If large numbers of Indian Institutes of Technology graduates, whose four years of study have been heavily subsidised by taxpayers’ money, end up working in non-engineering businesses or settling abroad, what exactly does the public gain from this brain drain? If Azim Premji University works dedicatedly to improve government schools across India, isn’t it making a valuable contribution to the public good? The public versus private distinction needs a lot more nuance, and waving it like a flag only distracts attention from the common problems that confront both.
The truth of higher education
The argument about elite versus egalitarian institutions is best answered by turning to the sociology of education. Pierre Bourdieu pointed out that schools and colleges mainly serve to reproduce class inequalities, not eliminate them. Whether public or private, universities enable those who are already better placed to accumulate more cultural capital. While affirmative action provides social mobility to some disadvantaged individuals, by and large, institutional practices of gatekeeping, recognition and reward, favour the already endowed.
We know that the ‘reserved category’ student with uncertain English skills is the one most likely to drop out of, say, Delhi University’s social science courses. We also know that those who come from reputed private schools (read: have well-off parents) will be more adept at the art of passing examinations, getting internships, applying for studies abroad. Initial advantages combine with credentials and social networks acquired by studying at a ‘good’ university to cement class privilege.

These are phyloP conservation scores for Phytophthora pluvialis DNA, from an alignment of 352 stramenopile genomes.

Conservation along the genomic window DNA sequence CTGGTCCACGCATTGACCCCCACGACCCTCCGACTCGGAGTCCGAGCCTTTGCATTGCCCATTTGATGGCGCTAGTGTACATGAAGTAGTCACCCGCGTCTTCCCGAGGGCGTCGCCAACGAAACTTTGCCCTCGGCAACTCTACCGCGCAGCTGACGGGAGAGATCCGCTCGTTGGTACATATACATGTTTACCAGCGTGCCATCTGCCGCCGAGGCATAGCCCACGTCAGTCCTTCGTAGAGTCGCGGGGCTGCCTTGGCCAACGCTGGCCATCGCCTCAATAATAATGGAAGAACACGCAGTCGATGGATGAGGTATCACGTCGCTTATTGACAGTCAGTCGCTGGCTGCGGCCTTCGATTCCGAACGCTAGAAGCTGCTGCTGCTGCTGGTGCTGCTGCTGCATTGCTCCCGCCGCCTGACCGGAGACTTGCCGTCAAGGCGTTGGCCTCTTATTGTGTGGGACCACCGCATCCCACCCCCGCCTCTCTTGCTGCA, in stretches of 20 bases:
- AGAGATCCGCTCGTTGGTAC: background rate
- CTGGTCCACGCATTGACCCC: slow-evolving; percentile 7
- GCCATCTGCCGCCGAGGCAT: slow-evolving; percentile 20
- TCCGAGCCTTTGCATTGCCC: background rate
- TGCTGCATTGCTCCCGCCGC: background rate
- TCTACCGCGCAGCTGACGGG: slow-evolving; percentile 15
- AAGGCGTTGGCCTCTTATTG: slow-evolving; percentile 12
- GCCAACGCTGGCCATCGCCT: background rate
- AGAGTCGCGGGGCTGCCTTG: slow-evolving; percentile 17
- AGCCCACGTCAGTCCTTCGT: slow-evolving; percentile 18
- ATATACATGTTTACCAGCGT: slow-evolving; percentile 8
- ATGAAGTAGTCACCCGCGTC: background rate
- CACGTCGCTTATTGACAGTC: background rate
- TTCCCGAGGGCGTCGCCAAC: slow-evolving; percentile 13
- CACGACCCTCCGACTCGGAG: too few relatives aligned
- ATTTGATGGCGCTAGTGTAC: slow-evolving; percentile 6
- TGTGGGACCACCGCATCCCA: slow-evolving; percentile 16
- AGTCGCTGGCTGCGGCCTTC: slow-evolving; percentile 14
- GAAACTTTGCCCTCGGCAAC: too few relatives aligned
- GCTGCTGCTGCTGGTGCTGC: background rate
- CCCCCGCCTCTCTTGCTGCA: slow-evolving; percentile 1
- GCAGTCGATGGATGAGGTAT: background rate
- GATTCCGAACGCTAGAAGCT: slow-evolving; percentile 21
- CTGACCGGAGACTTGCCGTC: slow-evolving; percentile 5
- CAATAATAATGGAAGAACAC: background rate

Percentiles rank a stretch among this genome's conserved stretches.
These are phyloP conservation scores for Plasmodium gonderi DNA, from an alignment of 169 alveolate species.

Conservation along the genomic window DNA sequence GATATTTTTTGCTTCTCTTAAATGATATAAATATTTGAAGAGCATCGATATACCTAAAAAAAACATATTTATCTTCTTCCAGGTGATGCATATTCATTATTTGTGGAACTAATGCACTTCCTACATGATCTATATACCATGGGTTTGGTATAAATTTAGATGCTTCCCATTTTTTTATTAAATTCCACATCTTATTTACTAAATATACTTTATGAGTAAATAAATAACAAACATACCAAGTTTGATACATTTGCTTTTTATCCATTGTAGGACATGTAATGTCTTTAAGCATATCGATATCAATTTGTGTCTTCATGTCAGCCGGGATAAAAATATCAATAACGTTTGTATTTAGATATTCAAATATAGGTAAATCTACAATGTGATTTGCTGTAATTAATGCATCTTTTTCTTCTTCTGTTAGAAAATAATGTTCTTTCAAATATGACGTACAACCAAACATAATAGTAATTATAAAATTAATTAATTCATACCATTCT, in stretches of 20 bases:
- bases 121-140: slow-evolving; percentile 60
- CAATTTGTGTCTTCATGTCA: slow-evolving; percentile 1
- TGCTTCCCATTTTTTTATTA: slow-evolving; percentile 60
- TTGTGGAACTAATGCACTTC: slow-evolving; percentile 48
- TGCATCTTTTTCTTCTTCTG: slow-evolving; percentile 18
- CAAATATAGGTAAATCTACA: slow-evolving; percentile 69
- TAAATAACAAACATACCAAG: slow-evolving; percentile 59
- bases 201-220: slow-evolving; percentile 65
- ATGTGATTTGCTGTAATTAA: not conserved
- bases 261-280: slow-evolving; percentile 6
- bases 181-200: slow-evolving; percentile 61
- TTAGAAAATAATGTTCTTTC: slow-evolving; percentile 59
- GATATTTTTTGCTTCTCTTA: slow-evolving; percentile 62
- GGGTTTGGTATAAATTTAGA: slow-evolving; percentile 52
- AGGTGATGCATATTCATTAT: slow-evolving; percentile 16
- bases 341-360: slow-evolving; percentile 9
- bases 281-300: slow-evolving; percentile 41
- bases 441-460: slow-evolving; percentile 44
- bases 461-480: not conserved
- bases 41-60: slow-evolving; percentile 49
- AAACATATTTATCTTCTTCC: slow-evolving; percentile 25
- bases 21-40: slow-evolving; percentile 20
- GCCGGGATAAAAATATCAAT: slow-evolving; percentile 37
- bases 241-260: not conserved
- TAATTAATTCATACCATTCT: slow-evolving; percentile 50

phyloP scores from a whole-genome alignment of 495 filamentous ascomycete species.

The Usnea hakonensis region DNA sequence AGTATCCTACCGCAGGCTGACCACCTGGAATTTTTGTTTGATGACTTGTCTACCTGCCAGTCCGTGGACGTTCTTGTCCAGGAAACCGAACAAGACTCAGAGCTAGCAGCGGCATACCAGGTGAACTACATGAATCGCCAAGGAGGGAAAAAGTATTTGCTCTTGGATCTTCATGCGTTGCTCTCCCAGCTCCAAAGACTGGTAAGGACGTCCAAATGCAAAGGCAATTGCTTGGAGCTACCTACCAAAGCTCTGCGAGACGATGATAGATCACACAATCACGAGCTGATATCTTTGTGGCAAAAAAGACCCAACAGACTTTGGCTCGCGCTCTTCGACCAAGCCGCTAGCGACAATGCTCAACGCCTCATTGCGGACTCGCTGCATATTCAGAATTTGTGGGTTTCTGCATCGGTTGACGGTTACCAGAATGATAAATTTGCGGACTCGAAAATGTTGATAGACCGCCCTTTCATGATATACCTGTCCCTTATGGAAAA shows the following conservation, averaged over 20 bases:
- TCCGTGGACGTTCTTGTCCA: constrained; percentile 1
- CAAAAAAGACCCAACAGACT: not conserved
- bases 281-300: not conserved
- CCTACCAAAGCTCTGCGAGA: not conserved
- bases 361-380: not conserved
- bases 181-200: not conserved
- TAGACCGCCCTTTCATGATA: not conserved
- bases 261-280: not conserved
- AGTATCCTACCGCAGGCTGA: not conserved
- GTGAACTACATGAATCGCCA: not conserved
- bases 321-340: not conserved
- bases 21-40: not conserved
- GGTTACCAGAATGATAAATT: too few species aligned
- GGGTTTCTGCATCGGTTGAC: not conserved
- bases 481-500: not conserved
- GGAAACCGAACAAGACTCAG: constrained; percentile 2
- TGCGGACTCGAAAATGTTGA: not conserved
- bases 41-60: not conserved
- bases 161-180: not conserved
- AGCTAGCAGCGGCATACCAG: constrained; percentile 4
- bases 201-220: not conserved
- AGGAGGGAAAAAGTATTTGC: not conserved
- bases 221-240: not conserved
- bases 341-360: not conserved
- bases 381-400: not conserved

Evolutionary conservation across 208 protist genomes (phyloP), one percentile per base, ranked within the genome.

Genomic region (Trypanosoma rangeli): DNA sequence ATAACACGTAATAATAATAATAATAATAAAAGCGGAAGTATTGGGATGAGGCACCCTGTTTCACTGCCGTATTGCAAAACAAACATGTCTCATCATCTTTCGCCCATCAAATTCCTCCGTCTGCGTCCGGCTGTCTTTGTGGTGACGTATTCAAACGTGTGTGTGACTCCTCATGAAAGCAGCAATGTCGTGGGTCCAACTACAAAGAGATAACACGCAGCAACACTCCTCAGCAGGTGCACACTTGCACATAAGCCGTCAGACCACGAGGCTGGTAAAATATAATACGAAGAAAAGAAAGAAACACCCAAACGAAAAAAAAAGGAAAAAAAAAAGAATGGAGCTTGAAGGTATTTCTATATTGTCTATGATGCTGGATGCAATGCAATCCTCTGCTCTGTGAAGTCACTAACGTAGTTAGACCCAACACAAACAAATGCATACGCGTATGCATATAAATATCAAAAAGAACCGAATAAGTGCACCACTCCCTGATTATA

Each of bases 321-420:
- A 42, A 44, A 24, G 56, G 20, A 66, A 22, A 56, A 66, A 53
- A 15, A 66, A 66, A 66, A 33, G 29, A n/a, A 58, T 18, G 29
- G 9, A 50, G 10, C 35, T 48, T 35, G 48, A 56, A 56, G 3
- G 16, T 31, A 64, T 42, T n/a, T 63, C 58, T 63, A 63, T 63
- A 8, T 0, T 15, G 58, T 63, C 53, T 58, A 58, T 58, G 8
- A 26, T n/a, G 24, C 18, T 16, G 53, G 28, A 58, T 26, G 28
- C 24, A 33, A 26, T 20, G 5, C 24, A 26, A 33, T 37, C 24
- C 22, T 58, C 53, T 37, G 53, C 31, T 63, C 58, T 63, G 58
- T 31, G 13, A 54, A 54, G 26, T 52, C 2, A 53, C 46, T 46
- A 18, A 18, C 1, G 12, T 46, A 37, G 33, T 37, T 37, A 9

Whether it is Presidency or Manipal, all universities are complicit in the cultural reproduction of unequal life chances and lifestyles. However, the degree to which they do so differs. Jawaharlal Nehru University (JNU) has an admissions policy that actively recruits students of disadvantaged castes and classes, genders and regions. Ashoka’s student body is nowhere as diverse as JNU’s. Even though half of the students receive some form of aid, its institutional culture undoubtedly reflects the fact that the other half are paying Rs 10 lakhs a year.
However, for most of the adivasi boys I meet in ashram schools in Madhya Pradesh, both JNU and Ashoka lie far beyond their reach, as does college education altogether. They are destined to become marginal farmers and labourers. Thus college education, and the lack of it, tends to reinforce existing social hierarchies.